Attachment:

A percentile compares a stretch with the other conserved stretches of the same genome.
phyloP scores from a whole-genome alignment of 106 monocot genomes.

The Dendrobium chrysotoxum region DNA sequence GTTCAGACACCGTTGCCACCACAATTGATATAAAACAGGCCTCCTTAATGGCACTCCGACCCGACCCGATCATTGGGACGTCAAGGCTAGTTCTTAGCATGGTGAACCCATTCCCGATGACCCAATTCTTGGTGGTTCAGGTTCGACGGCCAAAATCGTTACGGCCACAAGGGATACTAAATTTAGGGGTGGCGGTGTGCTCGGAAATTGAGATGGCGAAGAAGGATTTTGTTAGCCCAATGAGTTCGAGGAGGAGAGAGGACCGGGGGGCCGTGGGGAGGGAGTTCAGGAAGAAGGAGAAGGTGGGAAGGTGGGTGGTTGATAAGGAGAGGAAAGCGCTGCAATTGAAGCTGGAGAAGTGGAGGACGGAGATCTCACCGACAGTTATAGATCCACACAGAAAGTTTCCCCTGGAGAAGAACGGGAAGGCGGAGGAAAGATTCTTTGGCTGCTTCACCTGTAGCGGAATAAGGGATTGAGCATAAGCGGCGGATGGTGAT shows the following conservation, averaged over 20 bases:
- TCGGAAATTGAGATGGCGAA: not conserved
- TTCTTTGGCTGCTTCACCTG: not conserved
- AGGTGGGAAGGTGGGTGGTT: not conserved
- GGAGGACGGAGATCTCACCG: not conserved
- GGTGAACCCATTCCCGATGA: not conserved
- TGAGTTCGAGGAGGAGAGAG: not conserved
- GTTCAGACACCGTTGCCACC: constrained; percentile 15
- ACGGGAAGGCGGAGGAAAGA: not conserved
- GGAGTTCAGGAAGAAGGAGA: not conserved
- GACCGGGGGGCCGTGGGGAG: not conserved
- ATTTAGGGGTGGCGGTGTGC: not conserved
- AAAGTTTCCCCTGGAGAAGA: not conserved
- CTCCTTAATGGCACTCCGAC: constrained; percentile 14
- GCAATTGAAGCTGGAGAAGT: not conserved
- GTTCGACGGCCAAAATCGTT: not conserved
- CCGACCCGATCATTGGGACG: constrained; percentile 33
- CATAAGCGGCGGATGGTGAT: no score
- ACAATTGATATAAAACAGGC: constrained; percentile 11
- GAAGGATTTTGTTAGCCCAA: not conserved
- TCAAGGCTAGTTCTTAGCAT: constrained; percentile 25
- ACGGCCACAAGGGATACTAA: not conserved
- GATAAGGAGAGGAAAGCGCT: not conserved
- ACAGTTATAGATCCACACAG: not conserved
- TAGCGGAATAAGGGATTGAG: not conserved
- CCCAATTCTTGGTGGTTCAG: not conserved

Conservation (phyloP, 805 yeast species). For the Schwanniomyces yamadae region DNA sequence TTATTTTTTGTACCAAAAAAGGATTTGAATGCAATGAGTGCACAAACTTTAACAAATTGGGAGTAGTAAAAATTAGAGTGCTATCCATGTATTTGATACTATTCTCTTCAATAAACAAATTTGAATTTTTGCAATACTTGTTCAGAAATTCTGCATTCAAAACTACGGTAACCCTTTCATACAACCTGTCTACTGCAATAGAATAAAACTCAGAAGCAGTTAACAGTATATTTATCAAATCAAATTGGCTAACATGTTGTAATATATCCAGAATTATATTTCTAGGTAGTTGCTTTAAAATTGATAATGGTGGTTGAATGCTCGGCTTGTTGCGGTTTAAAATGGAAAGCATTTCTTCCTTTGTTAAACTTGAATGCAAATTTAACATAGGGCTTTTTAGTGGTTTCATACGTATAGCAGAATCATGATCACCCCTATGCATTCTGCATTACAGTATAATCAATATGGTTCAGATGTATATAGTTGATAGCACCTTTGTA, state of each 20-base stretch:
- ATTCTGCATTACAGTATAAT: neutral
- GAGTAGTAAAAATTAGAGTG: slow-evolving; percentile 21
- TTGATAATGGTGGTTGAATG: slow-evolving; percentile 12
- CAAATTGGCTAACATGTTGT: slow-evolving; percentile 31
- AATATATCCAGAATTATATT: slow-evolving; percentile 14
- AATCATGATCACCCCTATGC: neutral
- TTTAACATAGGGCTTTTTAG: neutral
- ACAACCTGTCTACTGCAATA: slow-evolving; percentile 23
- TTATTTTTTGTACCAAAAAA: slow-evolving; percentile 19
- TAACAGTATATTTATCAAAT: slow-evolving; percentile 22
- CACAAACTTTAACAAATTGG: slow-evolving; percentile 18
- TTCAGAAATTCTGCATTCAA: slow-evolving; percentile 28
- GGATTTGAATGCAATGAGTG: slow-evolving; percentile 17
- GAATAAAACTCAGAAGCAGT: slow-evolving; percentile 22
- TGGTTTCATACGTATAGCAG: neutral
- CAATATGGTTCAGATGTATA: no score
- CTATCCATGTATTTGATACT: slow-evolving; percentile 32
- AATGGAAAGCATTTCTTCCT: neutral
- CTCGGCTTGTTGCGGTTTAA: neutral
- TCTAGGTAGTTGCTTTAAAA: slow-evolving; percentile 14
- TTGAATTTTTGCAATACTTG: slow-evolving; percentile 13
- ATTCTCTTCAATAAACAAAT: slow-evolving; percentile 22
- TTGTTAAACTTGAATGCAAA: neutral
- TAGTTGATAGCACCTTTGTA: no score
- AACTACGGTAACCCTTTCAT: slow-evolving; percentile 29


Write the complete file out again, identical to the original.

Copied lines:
A percentile compares a stretch with the other conserved stretches of the same genome.
phyloP scores from a whole-genome alignment of 106 monocot genomes.

The Dendrobium chrysotoxum region DNA sequence GTTCAGACACCGTTGCCACCACAATTGATATAAAACAGGCCTCCTTAATGGCACTCCGACCCGACCCGATCATTGGGACGTCAAGGCTAGTTCTTAGCATGGTGAACCCATTCCCGATGACCCAATTCTTGGTGGTTCAGGTTCGACGGCCAAAATCGTTACGGCCACAAGGGATACTAAATTTAGGGGTGGCGGTGTGCTCGGAAATTGAGATGGCGAAGAAGGATTTTGTTAGCCCAATGAGTTCGAGGAGGAGAGAGGACCGGGGGGCCGTGGGGAGGGAGTTCAGGAAGAAGGAGAAGGTGGGAAGGTGGGTGGTTGATAAGGAGAGGAAAGCGCTGCAATTGAAGCTGGAGAAGTGGAGGACGGAGATCTCACCGACAGTTATAGATCCACACAGAAAGTTTCCCCTGGAGAAGAACGGGAAGGCGGAGGAAAGATTCTTTGGCTGCTTCACCTGTAGCGGAATAAGGGATTGAGCATAAGCGGCGGATGGTGAT shows the following conservation, averaged over 20 bases:
- TCGGAAATTGAGATGGCGAA: not conserved
- TTCTTTGGCTGCTTCACCTG: not conserved
- AGGTGGGAAGGTGGGTGGTT: not conserved
- GGAGGACGGAGATCTCACCG: not conserved
- GGTGAACCCATTCCCGATGA: not conserved
- TGAGTTCGAGGAGGAGAGAG: not conserved
- GTTCAGACACCGTTGCCACC: constrained; percentile 15
- ACGGGAAGGCGGAGGAAAGA: not conserved
- GGAGTTCAGGAAGAAGGAGA: not conserved
- GACCGGGGGGCCGTGGGGAG: not conserved
- ATTTAGGGGTGGCGGTGTGC: not conserved
- AAAGTTTCCCCTGGAGAAGA: not conserved
- CTCCTTAATGGCACTCCGAC: constrained; percentile 14
- GCAATTGAAGCTGGAGAAGT: not conserved
- GTTCGACGGCCAAAATCGTT: not conserved
- CCGACCCGATCATTGGGACG: constrained; percentile 33
- CATAAGCGGCGGATGGTGAT: no score
- ACAATTGATATAAAACAGGC: constrained; percentile 11
- GAAGGATTTTGTTAGCCCAA: not conserved
- TCAAGGCTAGTTCTTAGCAT: constrained; percentile 25
- ACGGCCACAAGGGATACTAA: not conserved
- GATAAGGAGAGGAAAGCGCT: not conserved
- ACAGTTATAGATCCACACAG: not conserved
- TAGCGGAATAAGGGATTGAG: not conserved
- CCCAATTCTTGGTGGTTCAG: not conserved

Conservation (phyloP, 805 yeast species). For the Schwanniomyces yamadae region DNA sequence TTATTTTTTGTACCAAAAAAGGATTTGAATGCAATGAGTGCACAAACTTTAACAAATTGGGAGTAGTAAAAATTAGAGTGCTATCCATGTATTTGATACTATTCTCTTCAATAAACAAATTTGAATTTTTGCAATACTTGTTCAGAAATTCTGCATTCAAAACTACGGTAACCCTTTCATACAACCTGTCTACTGCAATAGAATAAAACTCAGAAGCAGTTAACAGTATATTTATCAAATCAAATTGGCTAACATGTTGTAATATATCCAGAATTATATTTCTAGGTAGTTGCTTTAAAATTGATAATGGTGGTTGAATGCTCGGCTTGTTGCGGTTTAAAATGGAAAGCATTTCTTCCTTTGTTAAACTTGAATGCAAATTTAACATAGGGCTTTTTAGTGGTTTCATACGTATAGCAGAATCATGATCACCCCTATGCATTCTGCATTACAGTATAATCAATATGGTTCAGATGTATATAGTTGATAGCACCTTTGTA, state of each 20-base stretch:
- ATTCTGCATTACAGTATAAT: neutral
- GAGTAGTAAAAATTAGAGTG: slow-evolving; percentile 21
- TTGATAATGGTGGTTGAATG: slow-evolving; percentile 12
- CAAATTGGCTAACATGTTGT: slow-evolving; percentile 31
- AATATATCCAGAATTATATT: slow-evolving; percentile 14
- AATCATGATCACCCCTATGC: neutral
- TTTAACATAGGGCTTTTTAG: neutral
- ACAACCTGTCTACTGCAATA: slow-evolving; percentile 23
- TTATTTTTTGTACCAAAAAA: slow-evolving; percentile 19
- TAACAGTATATTTATCAAAT: slow-evolving; percentile 22
- CACAAACTTTAACAAATTGG: slow-evolving; percentile 18
- TTCAGAAATTCTGCATTCAA: slow-evolving; percentile 28
- GGATTTGAATGCAATGAGTG: slow-evolving; percentile 17
- GAATAAAACTCAGAAGCAGT: slow-evolving; percentile 22
- TGGTTTCATACGTATAGCAG: neutral
- CAATATGGTTCAGATGTATA: no score
- CTATCCATGTATTTGATACT: slow-evolving; percentile 32
- AATGGAAAGCATTTCTTCCT: neutral
- CTCGGCTTGTTGCGGTTTAA: neutral
- TCTAGGTAGTTGCTTTAAAA: slow-evolving; percentile 14
- TTGAATTTTTGCAATACTTG: slow-evolving; percentile 13
- ATTCTCTTCAATAAACAAAT: slow-evolving; percentile 22
- TTGTTAAACTTGAATGCAAA: neutral
- TAGTTGATAGCACCTTTGTA: no score
- AACTACGGTAACCCTTTCAT: slow-evolving; percentile 29